A 7-year-old boy, who lives in the Mainland and has had good past health, travelled to Hong Kong on February 15 and presented with fever, cough and muscle pain since February 18. He developed seizures the next day and was admitted to Queen Mary Hospital. His nasopharyngeal aspirate tested positive for influenza A (H1) virus upon laboratory testing. The clinical diagnosis was influenza A infection complicated with encephalopathy. He is now in a stable condition.
 
     Initial enquiries revealed that the patient had not received seasonal influenza vaccination for the current season. His home contacts and travel collaterals are asymptomatic so far. Investigations are ongoing.
 
     Meanwhile, in view of the continuous high level of seasonal influenza activity locally and the end of the Lunar New Year holiday for schools soon, the CHP today issued letters to schools to appeal for heightened vigilance and reinforcement of preventive measures to mitigate the impact of seasonal influenza.

(Continue . . . )

Most Kong Kong schools remain closed for the Lunar New Year's holiday, but are expected to resume classes on Monday, 26 February.

We'll get the next Hong Kong Flu Express on Thursday, which should tell us more about the post-holiday impact of this year's flu season.

Monday, February 19, 2018

Saudi MOH Reports 2 MERS Cases

https://www.moh.gov.sa/en/CCC/PressReleases/Pages/statistics-2018-02-17-001.aspx















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The Saudi MOH continues to only intermittently update their MERS-CoV surveillance and reporting page, with an update overnight dated the 17th, announcing 1 new MERS cases (74,F) from Rafhaa listed with `indirect camel contact'.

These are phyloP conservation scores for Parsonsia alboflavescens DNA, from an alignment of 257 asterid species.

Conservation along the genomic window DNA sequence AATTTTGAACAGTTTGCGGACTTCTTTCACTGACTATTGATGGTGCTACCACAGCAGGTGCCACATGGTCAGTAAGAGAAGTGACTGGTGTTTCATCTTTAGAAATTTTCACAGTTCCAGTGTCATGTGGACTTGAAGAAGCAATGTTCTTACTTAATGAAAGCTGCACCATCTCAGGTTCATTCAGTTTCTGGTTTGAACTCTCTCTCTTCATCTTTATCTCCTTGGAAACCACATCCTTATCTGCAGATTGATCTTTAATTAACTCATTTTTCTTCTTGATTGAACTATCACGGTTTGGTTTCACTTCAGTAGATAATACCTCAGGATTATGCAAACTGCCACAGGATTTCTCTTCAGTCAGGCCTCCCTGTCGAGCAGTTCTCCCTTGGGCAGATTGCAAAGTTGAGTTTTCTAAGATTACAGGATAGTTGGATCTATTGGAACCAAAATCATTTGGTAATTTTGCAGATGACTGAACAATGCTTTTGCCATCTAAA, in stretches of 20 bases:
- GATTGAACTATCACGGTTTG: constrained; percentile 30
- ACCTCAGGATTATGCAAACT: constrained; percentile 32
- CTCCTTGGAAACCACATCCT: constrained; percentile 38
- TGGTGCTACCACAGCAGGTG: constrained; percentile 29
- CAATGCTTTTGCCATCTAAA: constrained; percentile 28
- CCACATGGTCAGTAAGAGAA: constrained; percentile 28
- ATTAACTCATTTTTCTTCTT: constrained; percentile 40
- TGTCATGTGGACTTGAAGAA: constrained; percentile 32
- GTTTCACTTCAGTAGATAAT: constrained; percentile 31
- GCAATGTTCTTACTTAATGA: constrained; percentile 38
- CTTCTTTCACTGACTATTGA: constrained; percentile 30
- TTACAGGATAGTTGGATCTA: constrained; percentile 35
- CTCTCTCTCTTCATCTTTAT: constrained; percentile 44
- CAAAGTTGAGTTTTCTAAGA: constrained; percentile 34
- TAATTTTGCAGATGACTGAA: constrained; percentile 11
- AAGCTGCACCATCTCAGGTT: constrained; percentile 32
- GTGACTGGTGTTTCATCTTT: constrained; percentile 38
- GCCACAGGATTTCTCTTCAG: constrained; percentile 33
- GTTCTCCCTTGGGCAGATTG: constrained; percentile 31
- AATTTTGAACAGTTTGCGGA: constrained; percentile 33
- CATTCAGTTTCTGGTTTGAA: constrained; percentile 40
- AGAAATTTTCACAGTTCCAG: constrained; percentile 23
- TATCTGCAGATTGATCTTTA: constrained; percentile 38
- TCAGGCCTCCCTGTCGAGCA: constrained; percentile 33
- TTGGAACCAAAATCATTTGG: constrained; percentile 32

While `Direct camel contact' is fairly self-explanatory, indirect camel exposure has been defined as: Having visited settings where animals were kept but without having direct contact; or exposure to household members who themselves had direct animal exposure.
This definition covers a lot of possibilities, including asymptomatic transmission from a household member.

https://www.moh.gov.sa/en/CCC/PressReleases/Pages/statistics-2018-02-17-001.aspx

For reasons that remain unclear, the Saudi MOH has become increasingly sporadic in updating their surveillance page.   Previously, and for the past 5 years or so, the MOH has issued updates daily even when no cases, recoveries, or deaths were announced.

On this 19th day of February, the MOH has only posted 5 daily updates announcing 2 cases for the month, on their  English language portal.

https://www.moh.gov.sa/en/CCC/PressReleases/Pages/default.aspx


But there's more.

The Arabic language list shows three more additional daily updates during February, with two containing cases not mentioned on the English side; one on the 9th, and another on the 16th

This latest case makes the second report for today.  
Unfortunately, being posted in a .jpg format, machine translation software won't work for these entries.  Both appear to be from in or around Riyadh, the most recent one with recent camel contact and the other without. 
While the Saudi MOH is under not obligation to publish these reports, they have been greatly appreciated, and their loss - like the cancellation of their Weekly MERS Monitor back in 2016 - would be sorely missed.

South Africa: Endangered African Penguins Hit By H5N8